Wary of Israeli self-investigation, the Palestinians have turned to the International Criminal Court. One of the criteria for the ICC to intervene would be if Israel's justice system were deemed insufficient. Israel says its system is fair and independent, but B'Tselem and the Palestinians say Israeli investigations are merely a front to thwart an external inquiry.
The military insists the system works, saying the low indictment rate does not signal lack of effort. They say the system is independent and that proper measures are taken if there are legal grounds to try and punish a soldier. Early this year, for instance, two soldiers were jailed for seven and nine months for physically abusing Palestinian prisoners.
"It's true there aren't a lot of cases, but that's not because they are avoiding prosecuting soldiers on purpose," said Emmanuel Gross, a former military judge.
The soldier involved in the Hebron shooting was swiftly detained after the incident and is being investigated for manslaughter. According to media reports, the soldier said he opened fire because he feared the subdued attacker was wearing an explosive belt and still posed a threat.
The investigation into the soldier, whose name is barred from publication, is the first opened by the military since the violence erupted last September. Israel's Justice Ministry, which probes police, has launched one investigation into the shooting death of a 16-year-old Palestinian girl who was killed by a police officer as she lay wounded after stabbing a man with scissors.
Israeli authorities say they launch criminal inquiries into such cases if the situation warrants one and take further action as needed.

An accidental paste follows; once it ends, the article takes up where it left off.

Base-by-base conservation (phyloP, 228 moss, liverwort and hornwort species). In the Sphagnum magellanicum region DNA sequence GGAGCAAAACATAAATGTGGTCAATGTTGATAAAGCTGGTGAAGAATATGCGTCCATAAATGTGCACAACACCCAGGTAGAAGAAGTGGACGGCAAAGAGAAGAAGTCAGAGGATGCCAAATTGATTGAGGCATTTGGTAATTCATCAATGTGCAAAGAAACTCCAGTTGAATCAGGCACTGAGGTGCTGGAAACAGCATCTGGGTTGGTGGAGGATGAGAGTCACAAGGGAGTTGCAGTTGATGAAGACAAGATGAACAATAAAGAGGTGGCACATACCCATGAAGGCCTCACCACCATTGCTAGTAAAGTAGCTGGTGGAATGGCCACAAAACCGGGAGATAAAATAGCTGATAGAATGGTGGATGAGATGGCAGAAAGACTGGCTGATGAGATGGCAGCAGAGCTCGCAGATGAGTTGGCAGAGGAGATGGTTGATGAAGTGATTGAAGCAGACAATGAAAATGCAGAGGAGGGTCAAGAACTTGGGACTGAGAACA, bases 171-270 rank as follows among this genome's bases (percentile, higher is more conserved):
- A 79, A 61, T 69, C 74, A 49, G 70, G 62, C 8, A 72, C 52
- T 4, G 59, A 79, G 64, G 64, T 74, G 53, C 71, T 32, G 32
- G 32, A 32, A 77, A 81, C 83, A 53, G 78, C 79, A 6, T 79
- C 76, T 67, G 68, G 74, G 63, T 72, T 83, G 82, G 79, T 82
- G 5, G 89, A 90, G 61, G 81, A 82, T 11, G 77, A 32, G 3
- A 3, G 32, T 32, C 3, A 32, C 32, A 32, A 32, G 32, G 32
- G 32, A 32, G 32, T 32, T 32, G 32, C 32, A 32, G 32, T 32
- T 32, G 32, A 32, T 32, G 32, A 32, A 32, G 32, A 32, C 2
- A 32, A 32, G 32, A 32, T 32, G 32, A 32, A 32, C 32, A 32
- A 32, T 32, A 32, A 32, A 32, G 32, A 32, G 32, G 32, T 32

Israel has come under fire for not punishing soldiers before. It has not convicted any troops involved in alleged misconduct from the 2014 Gaza War. Of some 300 alleged incidents reported by Palestinians, rights groups or the media, it has opened about 30 criminal investigations and indicted three soldiers for looting.
The military last month closed a case looking into the shooting death, captured by a security camera, of a Palestinian protester in the West Bank in 2014, saying there wasn't sufficient evidence. A paramilitary border police officer was charged with manslaughter in the death of another Palestinian from the same demonstration. Another instance of a soldier who killed a rock-throwing protester was also recently dismissed, drawing condemnations from human rights groups.
In the current case, criticism against the justice system has come not only from rights groups but also nationalist Israelis. The soldier's supporters see the court proceedings as an affront to all Israelis who send their sons and daughters to compulsory military service.
The heated public debate prompted the military attorney general to defend the justice system.
"The military justice system enjoys complete independence," Brig. Gen. Sharon Afek told a legal conference. "We are committed to represent the public interest ... with integrity, openness to criticism and an aim to improve."